Watching these programs, as they were originally telecast on Los Angeles’ KCOP, Channel 13 station, I was drawn in to the music.  I don’t remember Cal mentioning it by the name “bluegrass” during the show.  It was simply “country” music, just as Bill Monroe was, in those times, considered a country star, like Earnest Tubb, Kitty Wells, and Pee Wee King, for example.

Now that we’ve opened the door just a crack into the past of California’s bluegrass scene, I’d like to encourage others to share their knowledge and photos, etc.  It’s our hope that we can establish a relatively permanent place to store and review this part of California’s music history.

To share and comment on this page, feel free to use the form below.  Thanks again to Jason for supplying copies of photos and his time.

-Peter Feldmann

About Peter Feldmann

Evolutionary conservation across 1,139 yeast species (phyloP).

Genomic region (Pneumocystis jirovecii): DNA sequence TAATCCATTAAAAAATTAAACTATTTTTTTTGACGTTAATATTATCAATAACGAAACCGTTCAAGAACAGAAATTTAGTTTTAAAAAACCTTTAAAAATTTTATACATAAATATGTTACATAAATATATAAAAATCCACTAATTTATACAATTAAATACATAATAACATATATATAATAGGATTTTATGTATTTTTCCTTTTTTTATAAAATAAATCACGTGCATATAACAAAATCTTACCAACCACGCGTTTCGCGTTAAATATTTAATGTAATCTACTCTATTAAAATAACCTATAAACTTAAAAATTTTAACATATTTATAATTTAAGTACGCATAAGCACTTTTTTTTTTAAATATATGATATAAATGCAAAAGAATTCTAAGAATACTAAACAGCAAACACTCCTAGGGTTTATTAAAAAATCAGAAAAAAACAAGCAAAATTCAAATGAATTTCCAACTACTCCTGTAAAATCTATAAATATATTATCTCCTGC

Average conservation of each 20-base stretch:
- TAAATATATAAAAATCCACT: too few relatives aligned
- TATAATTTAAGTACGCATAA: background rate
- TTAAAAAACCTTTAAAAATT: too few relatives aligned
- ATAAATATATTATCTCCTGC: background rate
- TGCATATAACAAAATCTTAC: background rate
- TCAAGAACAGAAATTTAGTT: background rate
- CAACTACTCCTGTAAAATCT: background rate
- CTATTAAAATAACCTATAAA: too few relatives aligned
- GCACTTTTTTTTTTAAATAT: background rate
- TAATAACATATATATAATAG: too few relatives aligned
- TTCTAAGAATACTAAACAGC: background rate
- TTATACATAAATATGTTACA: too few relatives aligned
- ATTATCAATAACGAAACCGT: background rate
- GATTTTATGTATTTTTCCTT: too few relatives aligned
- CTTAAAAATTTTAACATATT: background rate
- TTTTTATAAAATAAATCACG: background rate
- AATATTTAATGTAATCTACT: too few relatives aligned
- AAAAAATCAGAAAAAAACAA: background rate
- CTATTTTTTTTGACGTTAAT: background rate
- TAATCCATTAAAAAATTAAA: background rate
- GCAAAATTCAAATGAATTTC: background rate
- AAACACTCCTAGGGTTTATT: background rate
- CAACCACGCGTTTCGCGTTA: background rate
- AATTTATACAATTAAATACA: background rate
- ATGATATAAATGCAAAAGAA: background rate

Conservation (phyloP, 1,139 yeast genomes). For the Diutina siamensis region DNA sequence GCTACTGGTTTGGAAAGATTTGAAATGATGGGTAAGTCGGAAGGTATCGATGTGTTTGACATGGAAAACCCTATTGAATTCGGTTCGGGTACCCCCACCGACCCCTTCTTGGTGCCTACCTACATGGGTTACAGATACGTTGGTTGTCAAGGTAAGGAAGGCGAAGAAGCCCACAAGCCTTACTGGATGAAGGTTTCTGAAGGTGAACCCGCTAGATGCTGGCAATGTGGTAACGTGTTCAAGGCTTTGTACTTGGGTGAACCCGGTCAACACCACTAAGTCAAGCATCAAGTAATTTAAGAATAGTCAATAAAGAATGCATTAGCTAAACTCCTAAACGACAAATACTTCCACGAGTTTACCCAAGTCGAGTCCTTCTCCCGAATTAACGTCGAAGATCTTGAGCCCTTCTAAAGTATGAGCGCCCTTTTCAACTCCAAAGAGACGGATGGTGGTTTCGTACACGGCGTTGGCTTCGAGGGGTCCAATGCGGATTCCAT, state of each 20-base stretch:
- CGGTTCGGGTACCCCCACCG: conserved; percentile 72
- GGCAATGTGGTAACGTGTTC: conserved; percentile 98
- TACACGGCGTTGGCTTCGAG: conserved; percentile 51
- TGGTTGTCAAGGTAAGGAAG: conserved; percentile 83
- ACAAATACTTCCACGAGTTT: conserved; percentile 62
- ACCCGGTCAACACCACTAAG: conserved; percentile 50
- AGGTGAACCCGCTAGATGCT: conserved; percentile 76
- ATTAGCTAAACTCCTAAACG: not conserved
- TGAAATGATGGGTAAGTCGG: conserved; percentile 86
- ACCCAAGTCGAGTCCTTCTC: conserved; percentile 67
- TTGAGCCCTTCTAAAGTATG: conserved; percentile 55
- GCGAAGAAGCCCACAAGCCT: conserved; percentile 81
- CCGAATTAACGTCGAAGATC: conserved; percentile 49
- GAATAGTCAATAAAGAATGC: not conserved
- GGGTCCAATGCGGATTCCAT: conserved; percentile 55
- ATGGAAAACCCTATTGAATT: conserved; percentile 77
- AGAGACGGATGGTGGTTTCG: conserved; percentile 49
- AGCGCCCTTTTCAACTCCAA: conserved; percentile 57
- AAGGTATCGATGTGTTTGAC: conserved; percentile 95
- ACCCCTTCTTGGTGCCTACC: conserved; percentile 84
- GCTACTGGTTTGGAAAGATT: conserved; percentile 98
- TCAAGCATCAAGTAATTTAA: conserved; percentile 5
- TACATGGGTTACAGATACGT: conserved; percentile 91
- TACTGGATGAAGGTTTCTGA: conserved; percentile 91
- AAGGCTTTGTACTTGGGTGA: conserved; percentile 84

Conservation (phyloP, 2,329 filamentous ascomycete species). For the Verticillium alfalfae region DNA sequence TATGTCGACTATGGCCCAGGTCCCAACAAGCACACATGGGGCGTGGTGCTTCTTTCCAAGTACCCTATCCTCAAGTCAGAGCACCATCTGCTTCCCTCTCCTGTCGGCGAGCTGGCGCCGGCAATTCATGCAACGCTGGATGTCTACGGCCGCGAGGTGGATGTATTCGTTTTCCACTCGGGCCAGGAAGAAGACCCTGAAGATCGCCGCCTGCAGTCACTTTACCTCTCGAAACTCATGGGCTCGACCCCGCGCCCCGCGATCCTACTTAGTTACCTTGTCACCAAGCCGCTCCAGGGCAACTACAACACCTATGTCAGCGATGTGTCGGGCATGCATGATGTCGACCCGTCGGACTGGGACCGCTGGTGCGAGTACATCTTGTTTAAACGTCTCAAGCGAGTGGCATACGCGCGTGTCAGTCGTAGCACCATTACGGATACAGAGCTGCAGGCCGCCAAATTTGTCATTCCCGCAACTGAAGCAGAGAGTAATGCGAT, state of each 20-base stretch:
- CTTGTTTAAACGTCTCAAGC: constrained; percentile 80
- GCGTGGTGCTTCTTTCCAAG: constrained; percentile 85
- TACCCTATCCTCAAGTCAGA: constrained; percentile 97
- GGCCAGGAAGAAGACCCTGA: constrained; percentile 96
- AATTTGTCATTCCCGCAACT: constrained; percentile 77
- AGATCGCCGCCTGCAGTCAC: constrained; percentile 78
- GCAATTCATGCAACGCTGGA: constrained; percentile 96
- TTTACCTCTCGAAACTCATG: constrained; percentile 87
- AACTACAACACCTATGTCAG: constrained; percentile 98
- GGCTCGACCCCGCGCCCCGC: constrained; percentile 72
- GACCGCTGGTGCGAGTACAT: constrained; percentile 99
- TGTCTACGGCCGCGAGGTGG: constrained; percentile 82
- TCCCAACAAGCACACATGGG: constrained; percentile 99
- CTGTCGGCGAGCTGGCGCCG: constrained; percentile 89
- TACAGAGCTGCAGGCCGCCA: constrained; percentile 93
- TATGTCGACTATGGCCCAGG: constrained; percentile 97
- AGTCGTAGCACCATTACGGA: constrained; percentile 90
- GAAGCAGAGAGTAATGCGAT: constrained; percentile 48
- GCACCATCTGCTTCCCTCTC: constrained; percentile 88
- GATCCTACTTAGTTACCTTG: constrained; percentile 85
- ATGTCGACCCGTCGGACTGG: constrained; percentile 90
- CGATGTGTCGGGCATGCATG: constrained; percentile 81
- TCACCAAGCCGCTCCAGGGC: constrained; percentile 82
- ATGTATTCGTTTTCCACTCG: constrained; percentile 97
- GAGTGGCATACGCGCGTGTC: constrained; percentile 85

Peter Feldmann has long been a musical mainstay in Santa Barbara and Southern California. Besides actively performing bluegrass and old time music with a variety of groups, Peter is also known as a bluegrass historian, collector, music consultant, teacher, and producer, both of live concerts and radio/tv programs throughout the area. His music has been heard in clubs, concerts, saloons, universities, pre-schools, at weddings, wakes, parties, barn-raisings, calf-ropings, rodeos, auctions, fund raisers, wine tastings and chili cook offs. Peter founded Santa Barbara's Old Time Fiddler's Convention (1972), UCSB's Old Time Music Front (1964), and The Bluebird Cafe (1971). Through these and other outlets, he was the first to bring many prominent folk, blues, and bluegrass artists, including Bill Monroe, Mance Lipscomb, The Stanley Brothers, The New Lost City Ramblers, Fred McDowell, Furry Lewis, Rose Maddox, the Balfa Brothers, and many others to the Santa Barbara area. Peter also helped others access the music by teaching privately, and in group classes for Santa Barbara Continuing Education, UCSB Extension, and McCabes Guitars. He was the first on the West Coast to produce and market instruction Lps - three on How To Play Country Fiddle, and one each on Clawhammer Banjo, and Maybelle Carter Style Guitar. He still presents lectures on country music history at UCSB, Santa Barbara area libraries, and for various interest groups, festival workshops, etc. In 2006, he presented his monograph titled "The Big bang Of Bluegrass Music" (describing the origins of bluegrass 1938 - 1946) to the worlds first International Music Symposium at the University of Kentucky at Bowling Green. He has also been very active in radio, television, and film work, producing weekly shows on country and bluegrass music over a 21 year period on various commercial and public stations. Peter currently maintains three music-related websites, a music blog, and an entertainment service company, "BlueGrass West!", based in the Santa Ynez Valley in Southern California. Peter performs tunes and songs from the heart of America's musical treasure chest. His shows can include fiddle, guitar, banjo, and mandolin. Well-known as a historian and teacher, Peter is first and foremost an entertainer, sharing his respect, energy and love for the music with his fellow musicians, friends, and audiences.